CEC Theses and Dissertations

Title

A Model for the Delivery and Evaluation of Asynchronous and Interactive Synchronous Library Services at Southern Adventist University

Date of Award

2001

Document Type

Dissertation

Degree Name

Doctor of Philosophy in Information Systems (DISS)

Department

Graduate School of Computer and Information Sciences

Advisor

Steven D. Zink

Committee Member

Marlyn Kemper Littman

Committee Member

Laurie Dringus

Abstract

As learners gravitate to institutions that provide distance education over the Internet, libraries should respond with 21" century technology that delivers optimal support. Currently, there exists no coherent and succinct work to assist a library manager in developing and evaluating an efficient method to deliver electronic library resources and services to an electronic distance education CEDE) global market. The goal of this study was to propose a model that appropriated technology in a seamless and easy manner to provide library support to off-campus users.

A variation of the Quality Functional Deployment (QFD) methodology was used to administer surveys to students and faculty of Southern Adventist University, Collegedale, Tennessee. Based on the results of the survey, the author developed a graphical interface that integrates both asynchronous and interactive synchronous library support via the Internet. Usability principles of human computer interaction (HCI) were used to design the graphical interface, or homepage. The main menu and toolbar of each online course contained hyperlinks to the homepage. This flexible arrangement provides for user convenience as it prevents users from having to exit their course work and be reauthorized to access library support.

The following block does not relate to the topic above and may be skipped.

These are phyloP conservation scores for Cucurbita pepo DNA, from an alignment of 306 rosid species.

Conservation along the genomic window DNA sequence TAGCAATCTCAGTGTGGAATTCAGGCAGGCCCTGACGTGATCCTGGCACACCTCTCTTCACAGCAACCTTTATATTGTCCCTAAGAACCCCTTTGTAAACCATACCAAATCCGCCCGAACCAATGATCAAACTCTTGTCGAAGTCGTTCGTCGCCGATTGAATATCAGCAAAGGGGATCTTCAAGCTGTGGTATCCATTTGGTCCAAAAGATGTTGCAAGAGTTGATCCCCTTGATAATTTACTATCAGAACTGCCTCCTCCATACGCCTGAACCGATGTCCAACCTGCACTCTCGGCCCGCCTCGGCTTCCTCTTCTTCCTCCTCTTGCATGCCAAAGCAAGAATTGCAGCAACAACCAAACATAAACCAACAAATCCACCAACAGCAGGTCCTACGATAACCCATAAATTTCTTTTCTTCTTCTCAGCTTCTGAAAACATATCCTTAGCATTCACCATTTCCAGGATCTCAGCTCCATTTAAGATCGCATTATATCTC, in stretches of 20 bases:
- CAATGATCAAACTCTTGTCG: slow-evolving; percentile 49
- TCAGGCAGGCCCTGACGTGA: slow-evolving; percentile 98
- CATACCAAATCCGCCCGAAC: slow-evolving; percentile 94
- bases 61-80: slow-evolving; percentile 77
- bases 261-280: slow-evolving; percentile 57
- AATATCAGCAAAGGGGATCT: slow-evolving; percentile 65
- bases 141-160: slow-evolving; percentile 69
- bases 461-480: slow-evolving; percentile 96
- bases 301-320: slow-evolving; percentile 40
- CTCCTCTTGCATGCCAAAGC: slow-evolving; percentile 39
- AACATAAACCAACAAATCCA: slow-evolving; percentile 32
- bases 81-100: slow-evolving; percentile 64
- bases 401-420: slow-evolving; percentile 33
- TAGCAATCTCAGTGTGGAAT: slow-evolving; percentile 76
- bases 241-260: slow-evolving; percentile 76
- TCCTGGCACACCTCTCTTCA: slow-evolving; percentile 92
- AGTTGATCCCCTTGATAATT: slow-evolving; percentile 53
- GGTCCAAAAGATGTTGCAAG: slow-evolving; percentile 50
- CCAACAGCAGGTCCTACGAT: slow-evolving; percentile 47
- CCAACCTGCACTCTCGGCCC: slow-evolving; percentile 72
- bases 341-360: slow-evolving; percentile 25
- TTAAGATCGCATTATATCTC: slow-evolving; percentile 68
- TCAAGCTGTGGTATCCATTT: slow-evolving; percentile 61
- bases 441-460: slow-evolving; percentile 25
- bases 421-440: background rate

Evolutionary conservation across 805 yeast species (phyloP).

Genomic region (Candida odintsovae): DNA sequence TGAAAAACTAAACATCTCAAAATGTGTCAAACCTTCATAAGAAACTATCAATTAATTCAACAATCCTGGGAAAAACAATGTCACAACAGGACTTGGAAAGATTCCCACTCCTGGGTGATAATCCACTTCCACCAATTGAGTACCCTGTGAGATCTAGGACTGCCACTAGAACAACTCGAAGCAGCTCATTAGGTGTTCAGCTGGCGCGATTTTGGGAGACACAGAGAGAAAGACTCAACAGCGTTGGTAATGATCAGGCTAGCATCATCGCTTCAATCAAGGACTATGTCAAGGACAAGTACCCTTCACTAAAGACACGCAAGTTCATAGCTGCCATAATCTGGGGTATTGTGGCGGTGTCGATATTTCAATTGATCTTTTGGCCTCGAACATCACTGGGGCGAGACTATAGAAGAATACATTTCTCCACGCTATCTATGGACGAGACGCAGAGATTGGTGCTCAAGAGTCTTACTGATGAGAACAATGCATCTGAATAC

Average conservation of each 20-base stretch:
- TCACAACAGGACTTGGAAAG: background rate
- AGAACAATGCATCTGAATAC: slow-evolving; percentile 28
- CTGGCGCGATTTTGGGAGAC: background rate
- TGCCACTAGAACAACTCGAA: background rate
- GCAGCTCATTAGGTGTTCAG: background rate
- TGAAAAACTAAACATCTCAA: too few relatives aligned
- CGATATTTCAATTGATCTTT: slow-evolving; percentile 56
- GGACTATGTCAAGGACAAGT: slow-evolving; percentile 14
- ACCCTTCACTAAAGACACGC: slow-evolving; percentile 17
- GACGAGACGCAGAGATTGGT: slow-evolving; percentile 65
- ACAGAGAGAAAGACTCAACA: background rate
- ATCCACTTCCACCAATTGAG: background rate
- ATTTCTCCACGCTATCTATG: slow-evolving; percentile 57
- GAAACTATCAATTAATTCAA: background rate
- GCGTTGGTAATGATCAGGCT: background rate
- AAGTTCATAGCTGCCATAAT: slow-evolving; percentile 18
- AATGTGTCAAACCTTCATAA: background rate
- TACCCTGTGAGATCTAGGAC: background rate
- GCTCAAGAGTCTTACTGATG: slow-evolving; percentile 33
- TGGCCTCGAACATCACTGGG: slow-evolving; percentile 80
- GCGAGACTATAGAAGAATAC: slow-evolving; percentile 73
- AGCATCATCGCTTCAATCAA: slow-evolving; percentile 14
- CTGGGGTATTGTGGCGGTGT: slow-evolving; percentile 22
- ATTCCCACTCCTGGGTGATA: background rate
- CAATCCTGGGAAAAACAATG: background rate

The QFD methodology was preserved in the development of learners' interim-and-post course evaluation tools, and is the means that fosters the continuation of QFD for improvement during the lifetime of the university's distance education program. The tools attempt to measure the quality of the method of delivery and the quality of performance and instruction provided by the library. The results of the evaluations may serve as documentation for accrediting bodies to review when assessing equivalency of off-campus library support to on-campus library support, as stipulated by the current guidelines of Association of Colleges and Research Libraries (ACRL).

The author developed a concise practitioner's manual in conjunction with the library model. The manual is a blend of theory and practicality. Each step of the developmental phase of the electronic model can be easily understood by novice librarians who may be endeavoring to launch electronic service or by librarians who wish to update an existing service by integrating 21" century technology. It may be improvised to fit the missions of libraries and their respective parent organizations' strategic planning. The information will assist eager librarians to design a workable strategy when the task to deliver global electronic library support is imminent and limited time is a factor.

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